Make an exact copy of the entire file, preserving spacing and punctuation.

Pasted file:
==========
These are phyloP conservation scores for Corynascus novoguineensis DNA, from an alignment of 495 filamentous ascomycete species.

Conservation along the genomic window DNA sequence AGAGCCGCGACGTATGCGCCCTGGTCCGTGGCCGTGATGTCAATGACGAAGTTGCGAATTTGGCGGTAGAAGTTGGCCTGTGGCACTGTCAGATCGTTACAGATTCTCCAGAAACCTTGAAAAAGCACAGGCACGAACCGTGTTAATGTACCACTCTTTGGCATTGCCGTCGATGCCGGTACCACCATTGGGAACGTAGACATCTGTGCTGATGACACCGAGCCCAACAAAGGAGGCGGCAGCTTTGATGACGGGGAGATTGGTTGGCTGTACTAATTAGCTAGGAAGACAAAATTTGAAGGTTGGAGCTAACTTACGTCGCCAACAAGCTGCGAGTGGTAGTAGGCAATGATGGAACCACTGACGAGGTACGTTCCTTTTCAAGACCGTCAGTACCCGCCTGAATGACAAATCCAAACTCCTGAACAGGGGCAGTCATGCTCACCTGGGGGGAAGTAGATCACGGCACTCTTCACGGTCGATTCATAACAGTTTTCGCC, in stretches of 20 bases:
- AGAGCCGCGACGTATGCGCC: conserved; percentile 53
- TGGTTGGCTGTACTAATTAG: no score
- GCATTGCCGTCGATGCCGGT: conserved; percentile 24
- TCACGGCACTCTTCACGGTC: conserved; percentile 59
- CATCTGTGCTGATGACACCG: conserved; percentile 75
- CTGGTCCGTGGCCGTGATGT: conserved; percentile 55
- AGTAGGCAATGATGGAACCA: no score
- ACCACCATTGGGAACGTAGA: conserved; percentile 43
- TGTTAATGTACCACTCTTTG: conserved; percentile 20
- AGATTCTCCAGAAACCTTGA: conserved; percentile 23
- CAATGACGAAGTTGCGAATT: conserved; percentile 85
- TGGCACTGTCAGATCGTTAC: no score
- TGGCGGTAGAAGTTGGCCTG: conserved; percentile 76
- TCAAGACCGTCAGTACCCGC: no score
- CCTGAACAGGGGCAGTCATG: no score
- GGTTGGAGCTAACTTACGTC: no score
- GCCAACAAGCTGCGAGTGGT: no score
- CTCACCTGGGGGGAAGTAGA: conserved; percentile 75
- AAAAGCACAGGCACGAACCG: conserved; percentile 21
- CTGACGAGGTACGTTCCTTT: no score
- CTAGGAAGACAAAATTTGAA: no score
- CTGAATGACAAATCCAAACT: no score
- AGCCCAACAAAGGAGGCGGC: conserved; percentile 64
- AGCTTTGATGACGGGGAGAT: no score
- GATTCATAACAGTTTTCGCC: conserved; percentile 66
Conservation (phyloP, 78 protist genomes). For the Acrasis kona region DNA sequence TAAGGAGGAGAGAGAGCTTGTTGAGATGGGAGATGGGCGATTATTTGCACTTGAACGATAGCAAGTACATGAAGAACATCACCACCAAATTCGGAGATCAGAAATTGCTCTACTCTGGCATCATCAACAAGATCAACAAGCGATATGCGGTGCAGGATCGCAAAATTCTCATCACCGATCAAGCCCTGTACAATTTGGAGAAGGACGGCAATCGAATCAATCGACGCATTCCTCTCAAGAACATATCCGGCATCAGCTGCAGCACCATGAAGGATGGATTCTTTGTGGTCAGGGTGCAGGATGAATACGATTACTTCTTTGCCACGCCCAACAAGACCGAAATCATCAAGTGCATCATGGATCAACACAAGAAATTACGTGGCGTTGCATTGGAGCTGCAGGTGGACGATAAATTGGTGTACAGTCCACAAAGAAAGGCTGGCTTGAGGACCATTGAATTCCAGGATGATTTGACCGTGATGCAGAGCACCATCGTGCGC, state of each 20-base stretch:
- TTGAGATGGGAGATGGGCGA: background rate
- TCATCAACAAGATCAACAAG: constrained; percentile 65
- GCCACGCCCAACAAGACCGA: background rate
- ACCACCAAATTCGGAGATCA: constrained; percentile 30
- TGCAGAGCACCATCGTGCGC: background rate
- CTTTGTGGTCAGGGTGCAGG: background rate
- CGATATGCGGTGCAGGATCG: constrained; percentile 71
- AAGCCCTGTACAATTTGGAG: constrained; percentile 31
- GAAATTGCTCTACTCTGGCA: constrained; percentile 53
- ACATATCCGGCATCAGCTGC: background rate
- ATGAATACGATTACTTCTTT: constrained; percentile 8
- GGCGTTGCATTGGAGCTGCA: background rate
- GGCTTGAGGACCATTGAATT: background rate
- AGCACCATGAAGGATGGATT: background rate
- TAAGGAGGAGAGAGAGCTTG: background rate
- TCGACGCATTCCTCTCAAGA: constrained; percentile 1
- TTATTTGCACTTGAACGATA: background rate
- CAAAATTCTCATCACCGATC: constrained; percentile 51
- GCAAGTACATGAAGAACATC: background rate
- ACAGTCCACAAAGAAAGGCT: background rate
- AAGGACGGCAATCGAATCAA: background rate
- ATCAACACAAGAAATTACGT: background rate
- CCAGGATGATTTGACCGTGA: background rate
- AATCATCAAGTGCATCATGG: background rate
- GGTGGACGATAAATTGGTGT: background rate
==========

These are phyloP conservation scores for Corynascus novoguineensis DNA, from an alignment of 495 filamentous ascomycete species.

Conservation along the genomic window DNA sequence AGAGCCGCGACGTATGCGCCCTGGTCCGTGGCCGTGATGTCAATGACGAAGTTGCGAATTTGGCGGTAGAAGTTGGCCTGTGGCACTGTCAGATCGTTACAGATTCTCCAGAAACCTTGAAAAAGCACAGGCACGAACCGTGTTAATGTACCACTCTTTGGCATTGCCGTCGATGCCGGTACCACCATTGGGAACGTAGACATCTGTGCTGATGACACCGAGCCCAACAAAGGAGGCGGCAGCTTTGATGACGGGGAGATTGGTTGGCTGTACTAATTAGCTAGGAAGACAAAATTTGAAGGTTGGAGCTAACTTACGTCGCCAACAAGCTGCGAGTGGTAGTAGGCAATGATGGAACCACTGACGAGGTACGTTCCTTTTCAAGACCGTCAGTACCCGCCTGAATGACAAATCCAAACTCCTGAACAGGGGCAGTCATGCTCACCTGGGGGGAAGTAGATCACGGCACTCTTCACGGTCGATTCATAACAGTTTTCGCC, in stretches of 20 bases:
- AGAGCCGCGACGTATGCGCC: conserved; percentile 53
- TGGTTGGCTGTACTAATTAG: no score
- GCATTGCCGTCGATGCCGGT: conserved; percentile 24
- TCACGGCACTCTTCACGGTC: conserved; percentile 59
- CATCTGTGCTGATGACACCG: conserved; percentile 75
- CTGGTCCGTGGCCGTGATGT: conserved; percentile 55
- AGTAGGCAATGATGGAACCA: no score
- ACCACCATTGGGAACGTAGA: conserved; percentile 43
- TGTTAATGTACCACTCTTTG: conserved; percentile 20
- AGATTCTCCAGAAACCTTGA: conserved; percentile 23
- CAATGACGAAGTTGCGAATT: conserved; percentile 85
- TGGCACTGTCAGATCGTTAC: no score
- TGGCGGTAGAAGTTGGCCTG: conserved; percentile 76
- TCAAGACCGTCAGTACCCGC: no score
- CCTGAACAGGGGCAGTCATG: no score
- GGTTGGAGCTAACTTACGTC: no score
- GCCAACAAGCTGCGAGTGGT: no score
- CTCACCTGGGGGGAAGTAGA: conserved; percentile 75
- AAAAGCACAGGCACGAACCG: conserved; percentile 21
- CTGACGAGGTACGTTCCTTT: no score
- CTAGGAAGACAAAATTTGAA: no score
- CTGAATGACAAATCCAAACT: no score
- AGCCCAACAAAGGAGGCGGC: conserved; percentile 64
- AGCTTTGATGACGGGGAGAT: no score
- GATTCATAACAGTTTTCGCC: conserved; percentile 66
Conservation (phyloP, 78 protist genomes). For the Acrasis kona region DNA sequence TAAGGAGGAGAGAGAGCTTGTTGAGATGGGAGATGGGCGATTATTTGCACTTGAACGATAGCAAGTACATGAAGAACATCACCACCAAATTCGGAGATCAGAAATTGCTCTACTCTGGCATCATCAACAAGATCAACAAGCGATATGCGGTGCAGGATCGCAAAATTCTCATCACCGATCAAGCCCTGTACAATTTGGAGAAGGACGGCAATCGAATCAATCGACGCATTCCTCTCAAGAACATATCCGGCATCAGCTGCAGCACCATGAAGGATGGATTCTTTGTGGTCAGGGTGCAGGATGAATACGATTACTTCTTTGCCACGCCCAACAAGACCGAAATCATCAAGTGCATCATGGATCAACACAAGAAATTACGTGGCGTTGCATTGGAGCTGCAGGTGGACGATAAATTGGTGTACAGTCCACAAAGAAAGGCTGGCTTGAGGACCATTGAATTCCAGGATGATTTGACCGTGATGCAGAGCACCATCGTGCGC, state of each 20-base stretch:
- TTGAGATGGGAGATGGGCGA: background rate
- TCATCAACAAGATCAACAAG: constrained; percentile 65
- GCCACGCCCAACAAGACCGA: background rate
- ACCACCAAATTCGGAGATCA: constrained; percentile 30
- TGCAGAGCACCATCGTGCGC: background rate
- CTTTGTGGTCAGGGTGCAGG: background rate
- CGATATGCGGTGCAGGATCG: constrained; percentile 71
- AAGCCCTGTACAATTTGGAG: constrained; percentile 31
- GAAATTGCTCTACTCTGGCA: constrained; percentile 53
- ACATATCCGGCATCAGCTGC: background rate
- ATGAATACGATTACTTCTTT: constrained; percentile 8
- GGCGTTGCATTGGAGCTGCA: background rate
- GGCTTGAGGACCATTGAATT: background rate
- AGCACCATGAAGGATGGATT: background rate
- TAAGGAGGAGAGAGAGCTTG: background rate
- TCGACGCATTCCTCTCAAGA: constrained; percentile 1
- TTATTTGCACTTGAACGATA: background rate
- CAAAATTCTCATCACCGATC: constrained; percentile 51
- GCAAGTACATGAAGAACATC: background rate
- ACAGTCCACAAAGAAAGGCT: background rate
- AAGGACGGCAATCGAATCAA: background rate
- ATCAACACAAGAAATTACGT: background rate
- CCAGGATGATTTGACCGTGA: background rate
- AATCATCAAGTGCATCATGG: background rate
- GGTGGACGATAAATTGGTGT: background rate